Skibbereen’s soul star, Brian Deady, has drawn praise from such influential artists as Nile Rodgers and was voted Best Irish Male of 2013 by MTV.

Maurice Healy, founder and chief executive of the Healy Group, has an annual turnover of about €70m, and he donates 20pc of the group’s pre-tax profits to charity each year. Healy was also chair of Philanthropy Ireland and current chair of Traidlinks. Healy has been nominated for EY Entrepreneur of the year.

In science, Prof Séamus Davis, a native of Skibbereen, was selected to receive the Science Foundation Ireland St Patrick’s Day Science Medal in 2016. Davis is highly regarded for his extensive contributions to the physics of quantum materials and is also a member of the US National Academy of Sciences.

Skibbereen-born Agnes Mary Clerke, who has an indent on the moon named Clerke’s Crater in her honour by NASA, was one of the world’s most respected scientific writers in her field of astronomy.

Percy Ludgate, born on Townshend Street, designed an analytical engine in the early 1900s. While the prototype was never built, it was a blueprint for what would have been the world’s first portable computer. The Ludgate Hub, Ireland’s first rural digital hub in Skibbereen is named after Percy Ludgate in recognition of his achievements.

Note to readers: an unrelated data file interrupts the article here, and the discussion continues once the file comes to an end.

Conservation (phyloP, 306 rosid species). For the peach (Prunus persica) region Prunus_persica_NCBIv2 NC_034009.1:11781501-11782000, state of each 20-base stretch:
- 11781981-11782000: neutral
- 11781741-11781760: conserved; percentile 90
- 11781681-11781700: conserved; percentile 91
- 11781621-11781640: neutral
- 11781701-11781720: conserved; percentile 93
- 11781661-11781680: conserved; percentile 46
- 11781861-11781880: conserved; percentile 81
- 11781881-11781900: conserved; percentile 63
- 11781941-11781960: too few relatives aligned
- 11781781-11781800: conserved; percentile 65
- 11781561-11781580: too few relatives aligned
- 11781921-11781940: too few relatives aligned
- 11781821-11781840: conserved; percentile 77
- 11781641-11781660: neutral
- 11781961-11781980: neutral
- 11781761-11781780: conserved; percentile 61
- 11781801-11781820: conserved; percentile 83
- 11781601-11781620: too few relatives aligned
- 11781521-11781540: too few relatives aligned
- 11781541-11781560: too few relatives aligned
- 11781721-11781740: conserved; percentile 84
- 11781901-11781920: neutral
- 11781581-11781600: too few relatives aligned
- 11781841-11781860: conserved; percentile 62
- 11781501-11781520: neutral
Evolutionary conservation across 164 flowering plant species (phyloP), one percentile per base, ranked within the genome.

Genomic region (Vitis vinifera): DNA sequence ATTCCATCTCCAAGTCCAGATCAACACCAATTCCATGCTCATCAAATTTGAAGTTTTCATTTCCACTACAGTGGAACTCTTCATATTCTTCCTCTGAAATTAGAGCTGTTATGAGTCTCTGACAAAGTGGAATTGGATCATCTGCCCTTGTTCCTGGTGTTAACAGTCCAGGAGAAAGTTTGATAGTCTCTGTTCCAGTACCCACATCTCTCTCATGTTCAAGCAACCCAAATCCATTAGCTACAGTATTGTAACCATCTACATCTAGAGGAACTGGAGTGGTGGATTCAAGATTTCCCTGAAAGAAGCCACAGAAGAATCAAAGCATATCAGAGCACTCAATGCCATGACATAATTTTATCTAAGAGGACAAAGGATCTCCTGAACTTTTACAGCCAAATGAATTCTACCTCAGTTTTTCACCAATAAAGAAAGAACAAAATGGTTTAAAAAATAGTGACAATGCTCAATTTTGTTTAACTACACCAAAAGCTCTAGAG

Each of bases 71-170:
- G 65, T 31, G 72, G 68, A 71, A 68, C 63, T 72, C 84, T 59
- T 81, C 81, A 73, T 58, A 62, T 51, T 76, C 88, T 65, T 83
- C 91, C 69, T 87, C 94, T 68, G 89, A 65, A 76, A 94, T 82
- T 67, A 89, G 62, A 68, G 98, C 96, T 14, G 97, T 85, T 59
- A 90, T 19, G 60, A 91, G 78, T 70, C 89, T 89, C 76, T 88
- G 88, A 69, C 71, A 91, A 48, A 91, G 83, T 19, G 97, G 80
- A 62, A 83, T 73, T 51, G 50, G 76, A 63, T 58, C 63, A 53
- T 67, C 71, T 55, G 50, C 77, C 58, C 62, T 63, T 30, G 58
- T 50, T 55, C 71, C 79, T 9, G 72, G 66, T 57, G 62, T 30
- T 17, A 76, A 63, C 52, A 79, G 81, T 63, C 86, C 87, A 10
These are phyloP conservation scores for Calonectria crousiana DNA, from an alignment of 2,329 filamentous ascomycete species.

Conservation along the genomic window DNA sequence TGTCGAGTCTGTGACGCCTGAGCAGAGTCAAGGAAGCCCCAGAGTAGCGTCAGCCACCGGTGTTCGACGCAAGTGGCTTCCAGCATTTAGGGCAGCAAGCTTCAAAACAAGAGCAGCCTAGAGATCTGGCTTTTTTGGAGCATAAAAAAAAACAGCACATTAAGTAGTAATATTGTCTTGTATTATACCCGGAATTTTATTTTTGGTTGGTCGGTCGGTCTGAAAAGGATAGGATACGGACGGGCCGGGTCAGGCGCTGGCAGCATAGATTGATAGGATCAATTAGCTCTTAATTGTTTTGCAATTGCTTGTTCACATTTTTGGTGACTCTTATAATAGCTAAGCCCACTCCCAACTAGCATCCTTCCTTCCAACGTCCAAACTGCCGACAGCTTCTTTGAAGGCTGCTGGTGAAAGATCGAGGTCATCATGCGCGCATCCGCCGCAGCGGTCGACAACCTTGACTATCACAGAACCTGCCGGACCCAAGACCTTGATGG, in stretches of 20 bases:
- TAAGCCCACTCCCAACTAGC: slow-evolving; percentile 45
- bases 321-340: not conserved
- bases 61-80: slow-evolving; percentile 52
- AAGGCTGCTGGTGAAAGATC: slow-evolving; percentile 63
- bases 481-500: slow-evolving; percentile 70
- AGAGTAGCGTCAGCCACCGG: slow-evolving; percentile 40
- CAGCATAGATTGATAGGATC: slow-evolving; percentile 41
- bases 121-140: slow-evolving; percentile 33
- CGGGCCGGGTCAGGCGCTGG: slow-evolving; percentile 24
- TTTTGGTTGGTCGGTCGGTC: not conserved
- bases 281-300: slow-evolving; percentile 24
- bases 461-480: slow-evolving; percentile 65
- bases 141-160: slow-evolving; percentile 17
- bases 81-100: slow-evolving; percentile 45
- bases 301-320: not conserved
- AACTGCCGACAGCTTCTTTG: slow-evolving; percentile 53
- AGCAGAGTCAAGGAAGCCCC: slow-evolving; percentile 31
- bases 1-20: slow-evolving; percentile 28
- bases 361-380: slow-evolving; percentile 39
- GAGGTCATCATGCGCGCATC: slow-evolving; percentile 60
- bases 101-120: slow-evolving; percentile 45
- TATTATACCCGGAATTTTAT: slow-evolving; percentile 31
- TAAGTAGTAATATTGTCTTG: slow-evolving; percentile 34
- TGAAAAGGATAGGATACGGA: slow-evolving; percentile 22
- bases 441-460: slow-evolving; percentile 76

‘It does not matter where you come from, Dingle, Dungarvan or Drimoleague, every town and every village has a champion’

Community spirit

It is frequently debated that champions are made up of 100pc pure talent, however, it is often said that hard work beats talent when talent fails to work hard.

I cannot judge if the success of Gary and Paul O’Donovan at the Rio 2016 Olympics is due to talent, hard work or quite possibly a hybrid of both.

One thing that I am sure of, is that they have set the bar quite high for the next generation of champions – sporting, science or any industry – to hail from Skibbereen. They have proven that anything is possible through hard work, determination and grit.

It does not matter where you come from, Dingle, Dungarvan or Drimoleague, every town and every village has a champion.

In the end, success breeds success.

By Gráinne Dwyer

A version of this article originally appeared on LinkedIn.

National Digital Week returns to Skibbereen, West Cork from 10 to 12 November, expecting over 1,600 attendees for two arenas with over 80 speakers. National Digital Week 2015 was a sell-out, and you can book online for 2016 at digitalweek.ie, and follow @DigitalWeekIrl and #NDW16 on Twitter for updates.